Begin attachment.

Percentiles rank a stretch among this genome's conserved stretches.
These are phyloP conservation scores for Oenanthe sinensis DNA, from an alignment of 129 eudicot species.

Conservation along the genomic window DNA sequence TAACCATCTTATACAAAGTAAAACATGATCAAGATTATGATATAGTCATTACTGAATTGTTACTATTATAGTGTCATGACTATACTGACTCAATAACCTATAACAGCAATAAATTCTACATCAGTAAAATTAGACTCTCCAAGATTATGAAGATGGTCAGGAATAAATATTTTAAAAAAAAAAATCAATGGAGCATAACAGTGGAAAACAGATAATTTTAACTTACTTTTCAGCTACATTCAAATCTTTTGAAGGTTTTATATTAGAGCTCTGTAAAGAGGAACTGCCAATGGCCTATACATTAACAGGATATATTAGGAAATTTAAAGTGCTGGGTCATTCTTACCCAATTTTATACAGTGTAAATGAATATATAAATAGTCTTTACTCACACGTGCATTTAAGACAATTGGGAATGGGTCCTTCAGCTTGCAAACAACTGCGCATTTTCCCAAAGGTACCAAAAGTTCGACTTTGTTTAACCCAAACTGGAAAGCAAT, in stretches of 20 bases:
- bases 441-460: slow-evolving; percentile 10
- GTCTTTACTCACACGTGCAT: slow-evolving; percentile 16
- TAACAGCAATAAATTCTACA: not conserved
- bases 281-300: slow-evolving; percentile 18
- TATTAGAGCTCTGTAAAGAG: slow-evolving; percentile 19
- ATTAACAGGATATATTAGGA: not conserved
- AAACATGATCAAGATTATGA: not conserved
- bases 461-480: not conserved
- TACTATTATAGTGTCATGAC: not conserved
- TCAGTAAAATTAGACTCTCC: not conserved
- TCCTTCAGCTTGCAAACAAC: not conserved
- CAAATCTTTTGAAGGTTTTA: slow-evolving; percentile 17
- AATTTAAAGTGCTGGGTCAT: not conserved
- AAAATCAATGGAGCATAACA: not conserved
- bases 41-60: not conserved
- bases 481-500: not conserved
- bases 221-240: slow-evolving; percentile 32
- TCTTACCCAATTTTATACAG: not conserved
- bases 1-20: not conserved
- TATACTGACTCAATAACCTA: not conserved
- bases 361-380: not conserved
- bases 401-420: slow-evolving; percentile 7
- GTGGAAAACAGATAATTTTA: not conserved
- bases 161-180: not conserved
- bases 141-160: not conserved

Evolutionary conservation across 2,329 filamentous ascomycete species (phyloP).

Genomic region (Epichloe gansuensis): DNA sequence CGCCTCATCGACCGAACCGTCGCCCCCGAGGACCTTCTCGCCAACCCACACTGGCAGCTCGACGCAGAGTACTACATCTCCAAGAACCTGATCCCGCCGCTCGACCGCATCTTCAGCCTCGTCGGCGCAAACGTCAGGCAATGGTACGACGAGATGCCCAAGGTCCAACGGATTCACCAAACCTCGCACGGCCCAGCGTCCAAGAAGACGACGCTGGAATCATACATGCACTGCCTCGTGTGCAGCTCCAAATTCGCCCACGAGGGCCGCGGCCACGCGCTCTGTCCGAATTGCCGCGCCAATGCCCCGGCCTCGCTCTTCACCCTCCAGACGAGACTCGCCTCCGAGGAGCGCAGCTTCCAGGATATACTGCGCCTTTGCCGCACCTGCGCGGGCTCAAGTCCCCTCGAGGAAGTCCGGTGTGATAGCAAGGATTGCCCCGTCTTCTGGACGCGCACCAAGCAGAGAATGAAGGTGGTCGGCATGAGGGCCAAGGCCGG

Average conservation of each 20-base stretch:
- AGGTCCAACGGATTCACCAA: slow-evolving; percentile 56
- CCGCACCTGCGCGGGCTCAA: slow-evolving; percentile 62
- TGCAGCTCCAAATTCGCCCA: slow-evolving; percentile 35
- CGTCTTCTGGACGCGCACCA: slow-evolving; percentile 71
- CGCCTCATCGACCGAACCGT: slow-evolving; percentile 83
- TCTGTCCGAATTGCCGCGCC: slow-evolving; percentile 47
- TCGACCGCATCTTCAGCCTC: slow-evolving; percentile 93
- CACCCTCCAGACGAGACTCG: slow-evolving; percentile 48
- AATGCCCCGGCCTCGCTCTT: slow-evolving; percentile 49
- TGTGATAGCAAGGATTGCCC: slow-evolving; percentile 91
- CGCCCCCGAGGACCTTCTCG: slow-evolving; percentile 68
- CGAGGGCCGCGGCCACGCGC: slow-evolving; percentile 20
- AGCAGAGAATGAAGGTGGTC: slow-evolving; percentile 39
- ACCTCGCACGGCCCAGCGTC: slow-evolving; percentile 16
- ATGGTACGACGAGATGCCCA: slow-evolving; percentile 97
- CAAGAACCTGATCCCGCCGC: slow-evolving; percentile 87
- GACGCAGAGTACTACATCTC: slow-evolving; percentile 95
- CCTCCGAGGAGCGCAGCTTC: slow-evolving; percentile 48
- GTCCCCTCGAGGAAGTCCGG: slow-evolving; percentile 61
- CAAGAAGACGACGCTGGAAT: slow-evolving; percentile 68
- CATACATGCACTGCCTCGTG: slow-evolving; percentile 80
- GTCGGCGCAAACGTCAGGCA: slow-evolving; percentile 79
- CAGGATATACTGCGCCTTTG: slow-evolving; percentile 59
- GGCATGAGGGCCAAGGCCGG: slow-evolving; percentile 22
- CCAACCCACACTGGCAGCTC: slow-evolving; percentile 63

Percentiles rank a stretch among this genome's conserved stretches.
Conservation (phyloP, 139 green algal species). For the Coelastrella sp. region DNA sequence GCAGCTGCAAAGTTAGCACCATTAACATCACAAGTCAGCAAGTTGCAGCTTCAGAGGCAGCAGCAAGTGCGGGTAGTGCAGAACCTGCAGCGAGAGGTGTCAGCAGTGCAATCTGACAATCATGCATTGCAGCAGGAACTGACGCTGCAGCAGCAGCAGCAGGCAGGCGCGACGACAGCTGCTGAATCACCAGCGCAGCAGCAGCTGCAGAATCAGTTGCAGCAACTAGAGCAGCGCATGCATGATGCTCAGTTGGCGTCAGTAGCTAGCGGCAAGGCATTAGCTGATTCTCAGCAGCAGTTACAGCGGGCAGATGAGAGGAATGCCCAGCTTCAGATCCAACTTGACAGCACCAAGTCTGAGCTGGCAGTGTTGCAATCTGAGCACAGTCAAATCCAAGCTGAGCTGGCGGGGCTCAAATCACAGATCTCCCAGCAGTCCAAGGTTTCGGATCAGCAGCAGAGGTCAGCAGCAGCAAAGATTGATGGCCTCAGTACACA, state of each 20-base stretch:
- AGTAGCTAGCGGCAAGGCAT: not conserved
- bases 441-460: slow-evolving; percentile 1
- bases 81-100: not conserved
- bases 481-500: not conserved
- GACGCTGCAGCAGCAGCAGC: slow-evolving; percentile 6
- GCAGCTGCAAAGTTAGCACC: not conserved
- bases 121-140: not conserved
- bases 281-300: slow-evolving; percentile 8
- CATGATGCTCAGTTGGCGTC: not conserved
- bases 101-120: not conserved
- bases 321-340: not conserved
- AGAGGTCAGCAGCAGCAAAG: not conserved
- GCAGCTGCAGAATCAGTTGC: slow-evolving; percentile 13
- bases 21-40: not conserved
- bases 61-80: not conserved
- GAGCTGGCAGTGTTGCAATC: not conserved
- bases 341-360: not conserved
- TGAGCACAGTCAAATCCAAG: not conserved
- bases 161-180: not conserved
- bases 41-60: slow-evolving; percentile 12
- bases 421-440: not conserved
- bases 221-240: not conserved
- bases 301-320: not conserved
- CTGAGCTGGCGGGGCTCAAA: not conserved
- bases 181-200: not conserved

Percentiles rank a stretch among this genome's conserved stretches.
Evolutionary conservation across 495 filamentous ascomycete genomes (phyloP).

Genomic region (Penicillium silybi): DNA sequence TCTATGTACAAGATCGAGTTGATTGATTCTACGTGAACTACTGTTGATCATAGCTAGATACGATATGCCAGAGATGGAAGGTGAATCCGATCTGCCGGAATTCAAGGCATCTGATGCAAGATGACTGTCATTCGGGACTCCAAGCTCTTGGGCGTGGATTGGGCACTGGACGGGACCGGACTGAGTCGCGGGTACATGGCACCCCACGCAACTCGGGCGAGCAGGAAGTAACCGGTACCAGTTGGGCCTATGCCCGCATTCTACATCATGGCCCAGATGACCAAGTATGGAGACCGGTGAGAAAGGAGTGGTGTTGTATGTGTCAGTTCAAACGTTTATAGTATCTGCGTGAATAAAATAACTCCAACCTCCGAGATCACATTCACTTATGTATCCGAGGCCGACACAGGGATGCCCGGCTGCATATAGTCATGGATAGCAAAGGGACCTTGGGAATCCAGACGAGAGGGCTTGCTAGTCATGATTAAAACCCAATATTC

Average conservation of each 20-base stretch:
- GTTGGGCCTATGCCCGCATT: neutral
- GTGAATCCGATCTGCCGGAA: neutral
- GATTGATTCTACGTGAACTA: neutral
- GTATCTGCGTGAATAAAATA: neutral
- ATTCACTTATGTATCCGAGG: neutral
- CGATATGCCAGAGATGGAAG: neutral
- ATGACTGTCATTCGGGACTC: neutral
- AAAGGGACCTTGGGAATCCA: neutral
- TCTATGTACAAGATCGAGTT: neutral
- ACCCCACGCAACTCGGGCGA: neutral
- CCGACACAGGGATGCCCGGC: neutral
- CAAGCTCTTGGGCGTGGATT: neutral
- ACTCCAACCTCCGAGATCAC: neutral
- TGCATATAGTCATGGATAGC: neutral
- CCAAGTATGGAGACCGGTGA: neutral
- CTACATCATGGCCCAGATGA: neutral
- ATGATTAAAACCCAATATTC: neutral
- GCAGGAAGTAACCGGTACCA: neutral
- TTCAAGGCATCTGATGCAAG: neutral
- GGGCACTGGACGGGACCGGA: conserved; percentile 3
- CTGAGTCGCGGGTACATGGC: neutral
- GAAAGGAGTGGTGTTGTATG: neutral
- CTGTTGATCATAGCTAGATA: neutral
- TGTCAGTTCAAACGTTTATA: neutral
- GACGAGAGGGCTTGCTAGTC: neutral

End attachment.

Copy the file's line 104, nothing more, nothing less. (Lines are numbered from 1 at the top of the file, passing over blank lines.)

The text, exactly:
- ATGATTAAAACCCAATATTC: neutral